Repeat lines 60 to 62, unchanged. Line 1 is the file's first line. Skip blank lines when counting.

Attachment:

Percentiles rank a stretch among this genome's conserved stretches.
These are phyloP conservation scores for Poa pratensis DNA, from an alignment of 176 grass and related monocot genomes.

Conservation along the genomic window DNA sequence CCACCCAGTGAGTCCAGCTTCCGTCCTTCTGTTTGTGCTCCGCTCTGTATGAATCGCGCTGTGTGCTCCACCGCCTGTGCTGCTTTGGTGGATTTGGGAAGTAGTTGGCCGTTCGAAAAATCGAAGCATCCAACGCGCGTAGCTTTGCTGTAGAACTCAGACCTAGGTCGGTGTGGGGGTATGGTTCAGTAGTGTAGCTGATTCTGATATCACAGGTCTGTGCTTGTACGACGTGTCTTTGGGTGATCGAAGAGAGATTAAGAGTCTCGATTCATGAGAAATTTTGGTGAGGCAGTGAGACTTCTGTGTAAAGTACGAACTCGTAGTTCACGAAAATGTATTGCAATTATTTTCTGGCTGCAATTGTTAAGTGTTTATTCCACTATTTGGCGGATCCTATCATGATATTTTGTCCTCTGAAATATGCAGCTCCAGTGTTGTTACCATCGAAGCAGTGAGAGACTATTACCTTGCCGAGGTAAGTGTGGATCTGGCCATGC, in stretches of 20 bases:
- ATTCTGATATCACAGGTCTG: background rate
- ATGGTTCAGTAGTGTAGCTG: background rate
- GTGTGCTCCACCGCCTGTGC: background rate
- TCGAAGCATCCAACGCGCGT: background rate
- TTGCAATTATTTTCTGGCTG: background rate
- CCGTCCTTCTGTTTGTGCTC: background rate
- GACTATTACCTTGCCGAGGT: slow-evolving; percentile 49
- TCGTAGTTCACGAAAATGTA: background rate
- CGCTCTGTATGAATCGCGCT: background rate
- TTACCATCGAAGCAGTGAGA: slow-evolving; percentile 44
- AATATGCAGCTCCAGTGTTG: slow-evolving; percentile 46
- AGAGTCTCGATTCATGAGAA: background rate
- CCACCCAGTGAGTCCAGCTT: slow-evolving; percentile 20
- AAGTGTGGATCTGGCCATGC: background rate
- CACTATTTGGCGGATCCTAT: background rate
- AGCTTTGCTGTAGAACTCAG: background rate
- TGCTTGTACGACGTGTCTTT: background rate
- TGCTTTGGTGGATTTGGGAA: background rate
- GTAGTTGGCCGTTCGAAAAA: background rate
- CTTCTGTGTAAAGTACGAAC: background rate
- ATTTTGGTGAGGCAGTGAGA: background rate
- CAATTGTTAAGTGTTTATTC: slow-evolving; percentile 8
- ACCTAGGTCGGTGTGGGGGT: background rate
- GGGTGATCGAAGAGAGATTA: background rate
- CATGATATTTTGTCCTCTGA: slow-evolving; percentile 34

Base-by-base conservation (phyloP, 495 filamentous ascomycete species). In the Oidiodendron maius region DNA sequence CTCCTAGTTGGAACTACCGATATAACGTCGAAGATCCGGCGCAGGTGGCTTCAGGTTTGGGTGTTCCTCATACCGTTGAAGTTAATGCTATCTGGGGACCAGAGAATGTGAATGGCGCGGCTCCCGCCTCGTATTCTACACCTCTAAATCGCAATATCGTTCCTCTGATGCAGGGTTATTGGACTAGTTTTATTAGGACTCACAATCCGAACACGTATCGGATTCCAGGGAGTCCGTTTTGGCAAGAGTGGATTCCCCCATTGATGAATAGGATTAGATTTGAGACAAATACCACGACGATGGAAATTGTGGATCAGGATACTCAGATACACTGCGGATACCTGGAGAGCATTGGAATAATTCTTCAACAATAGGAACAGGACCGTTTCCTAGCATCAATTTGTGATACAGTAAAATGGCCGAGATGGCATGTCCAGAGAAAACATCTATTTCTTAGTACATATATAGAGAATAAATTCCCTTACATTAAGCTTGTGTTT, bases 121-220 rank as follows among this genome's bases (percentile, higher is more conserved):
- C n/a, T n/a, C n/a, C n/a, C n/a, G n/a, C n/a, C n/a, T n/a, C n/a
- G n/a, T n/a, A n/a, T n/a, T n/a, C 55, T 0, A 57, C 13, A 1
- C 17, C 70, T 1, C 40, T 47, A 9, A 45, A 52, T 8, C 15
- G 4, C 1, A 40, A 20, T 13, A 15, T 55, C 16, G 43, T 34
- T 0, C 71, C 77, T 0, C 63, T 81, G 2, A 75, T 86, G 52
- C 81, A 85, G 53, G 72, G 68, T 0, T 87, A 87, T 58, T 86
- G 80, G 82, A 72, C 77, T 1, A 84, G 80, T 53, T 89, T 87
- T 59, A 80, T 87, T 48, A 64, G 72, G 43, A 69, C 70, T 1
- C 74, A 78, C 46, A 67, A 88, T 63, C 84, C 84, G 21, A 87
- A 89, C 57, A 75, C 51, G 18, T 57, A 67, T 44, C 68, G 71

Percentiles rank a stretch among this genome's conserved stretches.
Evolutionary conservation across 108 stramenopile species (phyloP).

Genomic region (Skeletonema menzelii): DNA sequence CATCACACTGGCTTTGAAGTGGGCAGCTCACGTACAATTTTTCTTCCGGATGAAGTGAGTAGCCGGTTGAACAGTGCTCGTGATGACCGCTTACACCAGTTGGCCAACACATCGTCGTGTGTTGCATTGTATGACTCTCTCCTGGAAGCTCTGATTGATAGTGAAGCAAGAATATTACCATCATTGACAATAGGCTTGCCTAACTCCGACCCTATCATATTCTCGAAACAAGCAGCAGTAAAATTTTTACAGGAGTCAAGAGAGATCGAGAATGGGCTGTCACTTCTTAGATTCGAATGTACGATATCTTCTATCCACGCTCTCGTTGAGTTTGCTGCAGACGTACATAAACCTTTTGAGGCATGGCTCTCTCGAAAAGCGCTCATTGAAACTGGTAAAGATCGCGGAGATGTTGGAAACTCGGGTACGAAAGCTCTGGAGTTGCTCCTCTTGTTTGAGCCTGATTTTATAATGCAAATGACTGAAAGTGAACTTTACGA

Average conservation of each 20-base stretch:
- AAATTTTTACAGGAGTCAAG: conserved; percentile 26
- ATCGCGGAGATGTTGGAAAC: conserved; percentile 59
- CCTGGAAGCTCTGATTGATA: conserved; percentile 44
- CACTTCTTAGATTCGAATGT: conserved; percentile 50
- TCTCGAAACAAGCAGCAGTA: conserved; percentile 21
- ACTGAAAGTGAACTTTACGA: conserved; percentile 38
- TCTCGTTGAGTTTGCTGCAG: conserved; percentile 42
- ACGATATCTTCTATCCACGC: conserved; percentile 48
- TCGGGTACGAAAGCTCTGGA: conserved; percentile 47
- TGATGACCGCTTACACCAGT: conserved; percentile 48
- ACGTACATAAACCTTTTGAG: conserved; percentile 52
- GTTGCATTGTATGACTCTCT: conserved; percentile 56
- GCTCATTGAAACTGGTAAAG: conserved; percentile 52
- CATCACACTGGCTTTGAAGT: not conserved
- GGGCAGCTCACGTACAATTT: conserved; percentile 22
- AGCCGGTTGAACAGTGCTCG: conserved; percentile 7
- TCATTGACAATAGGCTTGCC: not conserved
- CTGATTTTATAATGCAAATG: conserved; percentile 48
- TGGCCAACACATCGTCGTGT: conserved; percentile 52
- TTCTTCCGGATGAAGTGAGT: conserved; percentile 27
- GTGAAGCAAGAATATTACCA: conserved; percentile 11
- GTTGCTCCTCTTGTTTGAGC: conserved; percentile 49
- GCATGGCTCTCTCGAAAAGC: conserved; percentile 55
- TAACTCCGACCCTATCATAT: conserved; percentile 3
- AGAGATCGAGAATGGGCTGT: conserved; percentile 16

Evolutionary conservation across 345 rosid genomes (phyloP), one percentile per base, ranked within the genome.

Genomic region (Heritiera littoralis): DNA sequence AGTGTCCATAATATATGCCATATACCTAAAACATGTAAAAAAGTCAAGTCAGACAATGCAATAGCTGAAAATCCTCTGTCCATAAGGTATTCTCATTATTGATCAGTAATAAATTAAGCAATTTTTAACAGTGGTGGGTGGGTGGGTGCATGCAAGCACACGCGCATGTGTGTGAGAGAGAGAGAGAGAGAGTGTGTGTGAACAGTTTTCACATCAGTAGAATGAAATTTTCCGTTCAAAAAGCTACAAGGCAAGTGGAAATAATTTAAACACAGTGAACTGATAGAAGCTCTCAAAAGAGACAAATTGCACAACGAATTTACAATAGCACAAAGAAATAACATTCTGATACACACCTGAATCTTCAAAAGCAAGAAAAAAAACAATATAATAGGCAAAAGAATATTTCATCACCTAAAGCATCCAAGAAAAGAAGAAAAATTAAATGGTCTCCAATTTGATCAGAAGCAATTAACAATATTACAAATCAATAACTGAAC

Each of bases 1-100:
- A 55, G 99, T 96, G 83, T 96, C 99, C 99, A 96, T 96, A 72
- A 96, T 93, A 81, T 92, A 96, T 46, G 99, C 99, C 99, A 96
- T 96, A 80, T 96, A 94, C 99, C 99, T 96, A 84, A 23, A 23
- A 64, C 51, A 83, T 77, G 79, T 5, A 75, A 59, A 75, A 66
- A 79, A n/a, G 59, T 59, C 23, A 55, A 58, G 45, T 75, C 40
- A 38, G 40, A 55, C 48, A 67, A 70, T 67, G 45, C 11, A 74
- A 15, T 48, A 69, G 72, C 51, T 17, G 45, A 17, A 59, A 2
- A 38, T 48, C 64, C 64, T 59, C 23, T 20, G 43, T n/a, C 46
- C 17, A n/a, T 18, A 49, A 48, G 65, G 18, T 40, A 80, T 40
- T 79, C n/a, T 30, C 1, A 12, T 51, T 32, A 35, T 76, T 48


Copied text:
- TCATTGACAATAGGCTTGCC: not conserved
- CTGATTTTATAATGCAAATG: conserved; percentile 48
- TGGCCAACACATCGTCGTGT: conserved; percentile 52